Another Juneteenth organizer upset about how big businesses are participating in the holiday is LaCreshia Birts, founder of the Black Remembrance Project and lead co-chair of the CJPC. “Considering that this country has yet to take true action to repair the economic injuries of slavery, it is morally unjust and arguably predatory for corporate entities to capitalize off Juneteenth in ways that don’t directly benefit the descendant community.,” says Birts. “As someone who fought for this holiday, as a way to give my ancestors their proper respect and recognition for their suffering, I will not stand by and let corporations profit from our pain. I refuse to allow big businesses to corrupt our community’s desire to honor our enslaved ancestors and the Black American experience in this country. As a community organizer, I will do my part to protect the respect of Juneteenth by any means necessary.”
The Chicago Juneteenth Planning Coalition is seeking to call corporations in for accountability and set better standards around supporting the Juneteenth holiday. The virtual discussion the group is hosting in July is one way they’re hoping to shift business practices. CJPC is also reaching out to DEI experts to help form strategies around how the Juneteenth holiday can be embraced by companies in ways that mirror the true spirit of Black liberation and respectfully recognize the legacy of American slavery. In the meantime, CJPC is already ensuring that Chicago’s Juneteenth events are led by Black American organizers and working to elevate local Black Businesses. The Black Mall which is also a member organization of CJPC is a digital marketing entity for Black-owned businesses. The company increases awareness of Black brands through its directory, digital marketing, and events. The Black Mall is coordinating a Black Business Crawl for Juneteenth Monday, June 13, 2022 – Friday, June 17, 2022. More information about this can be found on TheBlackMall.com.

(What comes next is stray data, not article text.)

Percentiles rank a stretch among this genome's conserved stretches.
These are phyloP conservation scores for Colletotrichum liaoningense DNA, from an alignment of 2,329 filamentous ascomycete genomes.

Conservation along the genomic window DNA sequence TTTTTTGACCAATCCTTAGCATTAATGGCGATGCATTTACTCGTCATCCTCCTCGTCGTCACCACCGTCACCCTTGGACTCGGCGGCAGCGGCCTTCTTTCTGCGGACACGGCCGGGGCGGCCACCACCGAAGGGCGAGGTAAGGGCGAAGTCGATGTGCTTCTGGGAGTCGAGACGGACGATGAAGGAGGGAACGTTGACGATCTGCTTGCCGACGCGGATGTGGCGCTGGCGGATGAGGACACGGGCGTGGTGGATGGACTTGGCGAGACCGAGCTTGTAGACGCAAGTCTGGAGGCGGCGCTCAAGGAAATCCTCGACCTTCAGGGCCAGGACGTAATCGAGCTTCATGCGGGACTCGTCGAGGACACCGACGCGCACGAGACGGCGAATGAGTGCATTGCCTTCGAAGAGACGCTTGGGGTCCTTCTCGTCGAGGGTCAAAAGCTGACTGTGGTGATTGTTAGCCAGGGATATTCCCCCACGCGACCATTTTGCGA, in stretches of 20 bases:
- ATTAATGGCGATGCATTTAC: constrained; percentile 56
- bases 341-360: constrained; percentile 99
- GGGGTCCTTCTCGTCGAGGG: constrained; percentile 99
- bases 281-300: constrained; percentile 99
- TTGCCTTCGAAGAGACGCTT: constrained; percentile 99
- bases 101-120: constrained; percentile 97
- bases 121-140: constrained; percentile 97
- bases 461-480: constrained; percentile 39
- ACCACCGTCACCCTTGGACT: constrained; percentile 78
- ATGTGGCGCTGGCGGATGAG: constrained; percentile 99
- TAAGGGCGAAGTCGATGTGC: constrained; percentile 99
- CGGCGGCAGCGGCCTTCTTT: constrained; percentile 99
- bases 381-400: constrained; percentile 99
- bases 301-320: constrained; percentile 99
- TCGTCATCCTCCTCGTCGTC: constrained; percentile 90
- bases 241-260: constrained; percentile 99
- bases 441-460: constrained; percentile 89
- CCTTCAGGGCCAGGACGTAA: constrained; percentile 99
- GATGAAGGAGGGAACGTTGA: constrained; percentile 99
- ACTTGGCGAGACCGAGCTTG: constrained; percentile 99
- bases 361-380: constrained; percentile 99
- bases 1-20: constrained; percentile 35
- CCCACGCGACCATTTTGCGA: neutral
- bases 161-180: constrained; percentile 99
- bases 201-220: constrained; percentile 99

“Big-box corporations and institutions have been historically funded off of the backs of our enslaved, African ancestors that had sustained the wealth of their families for generations upon generations after the abolishment of slavery. These institutions should be focused on how to contribute to the repair of the communities of the descendants of the enslaved and not the continual exploitation thereof. I look forward to how they will intentionally contribute back to the economic uplift of Black communities through job training, employment with fair wages, and capital,” says Cassiopeia, Co-founder of The Black Mall.
“Juneteenth represents the dawn of a new day when the dark night of slavery was officially outlawed in the United States of America,” says Theodore Joseph Crawford, Chicago Juneteenth Planning Committee member, and founder of Black Culture Week. Black Culture Week is an initiative that provides healing and Black-centered community programming, during the week of Juneteenth.
“But now, with the shackles of slavery removed,” says Crawford. “Juneteenth celebrates our hard-fought freedom and reminds us that there is much more to be done to correct the injustices experienced by Black people in Chicago and in the United States of America.”
CJPC encourages community members to alert them when they see Juneteenth products coming from majorly white-owned corporations like Walmart, by using the hashtag #ProtectJuneteenth on social media. Additionally, Birts, Crawford, and Gardner excitedly welcome others to join the Chicago Juneteenth Planning Coalition, where they will continue to plan and facilitate cooperative efforts in celebration of the newly recognized holiday.
Parties interested in future partnerships should contact the Chicago Juneteenth Planning Coalition via email at ChicagoJuneteenth@gmail.com